Meet the Techintern

December 05, 2013

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Meet the Techintern

I heard the word “Techintern” for the first time the other day. It’s not exactly current. A Google search for the word brought up 17,000 results, all of which, for as long as I could be bothered to browse, related to interns at tech firms.

Some finer tuning on the search arguments turned up a family in Indiana with the surname Techintern, a recruitment firm in California with the name registered, and some random bloggers using it as a handle.

Those weren’t the ways my conversation partner was using it. He was making a play on “Comintern,” the Soviet-directed international organization set up by Lenin in 1919 to subvert bourgeois civilization.

(My interlocutor wasn’t the first person to make such a play. The word “Homintern,” generally credited to W. H. Auden, was once in general usage to identify an international conspiracy of shirt-lifters. It seems now to have fallen into desuetude.)

So, the Techintern: an international conspiracy of hackers? More than that. We were actually discussing Balaji Srinivasan’s November 22nd article on “Software is Reorganizing the World.” Srinivasan’s argument:

• Unlike the European emigrants of yore who populated the Americas and antipodes, libertarian techie types of today who chafe under the restraints and absurdities of an increasingly bureaucratic, over-regulated society run by idiots, have no physical place to go. So…

“It’s obvious that civilization is seizing up, choking on its own fumes.”

• They have migrated to virtual communities in cyberspace—in the cloud. But…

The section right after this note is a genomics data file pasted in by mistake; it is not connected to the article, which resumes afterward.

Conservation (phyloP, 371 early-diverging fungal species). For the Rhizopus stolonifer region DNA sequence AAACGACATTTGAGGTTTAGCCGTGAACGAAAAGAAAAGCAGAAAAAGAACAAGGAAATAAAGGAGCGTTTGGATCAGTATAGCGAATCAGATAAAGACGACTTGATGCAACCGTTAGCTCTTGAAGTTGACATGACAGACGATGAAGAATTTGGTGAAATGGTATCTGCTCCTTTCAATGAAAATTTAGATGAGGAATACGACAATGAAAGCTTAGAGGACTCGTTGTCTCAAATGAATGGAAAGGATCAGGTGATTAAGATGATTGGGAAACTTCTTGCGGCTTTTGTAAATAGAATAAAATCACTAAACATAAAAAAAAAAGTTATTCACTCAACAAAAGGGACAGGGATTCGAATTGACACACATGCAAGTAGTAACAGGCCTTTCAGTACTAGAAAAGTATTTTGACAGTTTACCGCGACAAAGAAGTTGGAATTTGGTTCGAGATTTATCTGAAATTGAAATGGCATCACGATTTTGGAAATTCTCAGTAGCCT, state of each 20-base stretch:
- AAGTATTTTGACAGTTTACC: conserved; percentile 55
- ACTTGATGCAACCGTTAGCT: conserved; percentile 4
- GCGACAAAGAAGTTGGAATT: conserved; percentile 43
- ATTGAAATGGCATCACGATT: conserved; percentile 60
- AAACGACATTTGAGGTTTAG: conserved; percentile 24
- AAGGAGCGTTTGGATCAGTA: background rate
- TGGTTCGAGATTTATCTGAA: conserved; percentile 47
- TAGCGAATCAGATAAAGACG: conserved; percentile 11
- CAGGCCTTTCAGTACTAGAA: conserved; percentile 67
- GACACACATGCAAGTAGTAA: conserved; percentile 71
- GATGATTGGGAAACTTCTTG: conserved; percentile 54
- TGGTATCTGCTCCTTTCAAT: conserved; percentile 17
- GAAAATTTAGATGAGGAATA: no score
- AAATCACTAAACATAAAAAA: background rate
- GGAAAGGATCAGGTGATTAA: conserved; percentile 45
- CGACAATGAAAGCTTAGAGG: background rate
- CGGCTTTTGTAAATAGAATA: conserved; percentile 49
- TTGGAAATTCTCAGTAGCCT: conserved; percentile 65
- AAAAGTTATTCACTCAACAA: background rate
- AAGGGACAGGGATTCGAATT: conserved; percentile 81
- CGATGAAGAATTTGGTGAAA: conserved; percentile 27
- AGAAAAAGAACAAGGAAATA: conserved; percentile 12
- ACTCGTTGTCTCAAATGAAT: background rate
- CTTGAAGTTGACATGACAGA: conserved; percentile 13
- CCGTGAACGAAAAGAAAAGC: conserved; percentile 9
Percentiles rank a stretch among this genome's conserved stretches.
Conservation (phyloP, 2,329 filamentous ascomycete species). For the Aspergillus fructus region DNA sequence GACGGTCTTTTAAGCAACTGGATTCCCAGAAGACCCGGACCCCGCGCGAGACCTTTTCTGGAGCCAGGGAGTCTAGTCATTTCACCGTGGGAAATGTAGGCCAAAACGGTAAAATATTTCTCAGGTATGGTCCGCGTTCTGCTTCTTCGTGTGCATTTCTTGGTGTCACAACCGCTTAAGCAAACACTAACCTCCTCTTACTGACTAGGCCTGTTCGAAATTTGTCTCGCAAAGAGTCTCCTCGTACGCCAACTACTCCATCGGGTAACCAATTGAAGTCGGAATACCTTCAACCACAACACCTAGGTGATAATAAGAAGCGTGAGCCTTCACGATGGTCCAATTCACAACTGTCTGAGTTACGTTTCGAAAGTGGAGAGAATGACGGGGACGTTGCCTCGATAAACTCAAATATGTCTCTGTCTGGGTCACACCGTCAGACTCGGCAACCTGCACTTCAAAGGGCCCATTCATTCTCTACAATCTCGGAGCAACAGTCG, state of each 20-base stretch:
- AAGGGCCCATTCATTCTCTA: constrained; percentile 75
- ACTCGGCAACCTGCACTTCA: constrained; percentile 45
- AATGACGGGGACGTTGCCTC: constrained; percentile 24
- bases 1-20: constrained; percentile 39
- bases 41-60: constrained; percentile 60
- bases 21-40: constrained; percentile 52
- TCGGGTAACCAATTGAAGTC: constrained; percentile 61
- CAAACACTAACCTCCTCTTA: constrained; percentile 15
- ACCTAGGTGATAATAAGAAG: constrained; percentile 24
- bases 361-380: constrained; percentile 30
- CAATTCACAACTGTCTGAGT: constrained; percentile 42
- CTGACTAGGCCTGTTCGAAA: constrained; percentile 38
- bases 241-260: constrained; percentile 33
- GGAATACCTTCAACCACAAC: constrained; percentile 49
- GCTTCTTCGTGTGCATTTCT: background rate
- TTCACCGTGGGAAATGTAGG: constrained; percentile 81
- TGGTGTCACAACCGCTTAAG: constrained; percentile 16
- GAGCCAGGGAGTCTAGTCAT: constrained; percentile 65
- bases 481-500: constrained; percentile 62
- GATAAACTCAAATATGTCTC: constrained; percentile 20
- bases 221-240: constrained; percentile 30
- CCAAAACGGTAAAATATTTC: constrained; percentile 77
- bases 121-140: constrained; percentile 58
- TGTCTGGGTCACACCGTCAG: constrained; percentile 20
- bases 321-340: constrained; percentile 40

• People still want to live physically among people like themselves. And the newest technologies—zipcars, online purchasing, autonomous construction—increase our mobility. So…

• The virtual communities will inevitably become physical communities in a “reverse diaspora.”

As one of Srinivasan’s commentators pointed out, he hasn’t really solved the problem of where to go. The Earth’s entire surface is claimed by some nation or other, and all the really nice parts are overpopulated. Space colonies and seasteading are fun to think about, but thinking about them is all anyone’s likely to be doing for the foreseeable future, given the technological obstacles and sheer cost involved.

Srinivasan cites Silicon Valley as a present-day concentration of the reverse diaspora, noting that “an incredible 64 percent of the Valley’s scientists and engineers hail from outside the US.” That’s great, but Silicon Valley is in the jurisdictions of the USA and the State of California, neither of which is likely to surrender sovereignty.

The genetic-testing company 23andMe, for example, is right there in Silicon Valley. Their location has done nothing to protect them from the control-freak FDA.

Srinivasan acknowledges the problem but insists that:

Something important is happening. People are meeting like minds in the cloud and traveling to meet each other offline, in the process building community—and tools for community—where none existed before.

I hope he’s right, but the problem of sovereignty is critical and has many dimensions. There is that tricky matter of getting some territory. Then there are issues of finance and defense.

For territory, I think Hans-Hermann Hoppe has it right: If the reverse diaspora ever finds a home, it will be via secession. Leviathan won’t like that but may not have the will or energy to resist it.

Scotland is having a referendum on independence from the UK next September. Polls show only minority support for independence, but that could reverse in a year. In any case, nobody thinks British Prime Minister David Cameron will call for volunteers. If secession comes, it will be peaceful.

The Techintern seems to have pinned its hopes for a sound system of finance on virtual currencies such as Bitcoin. Certainly the Silicon Valley set is enthusiastic.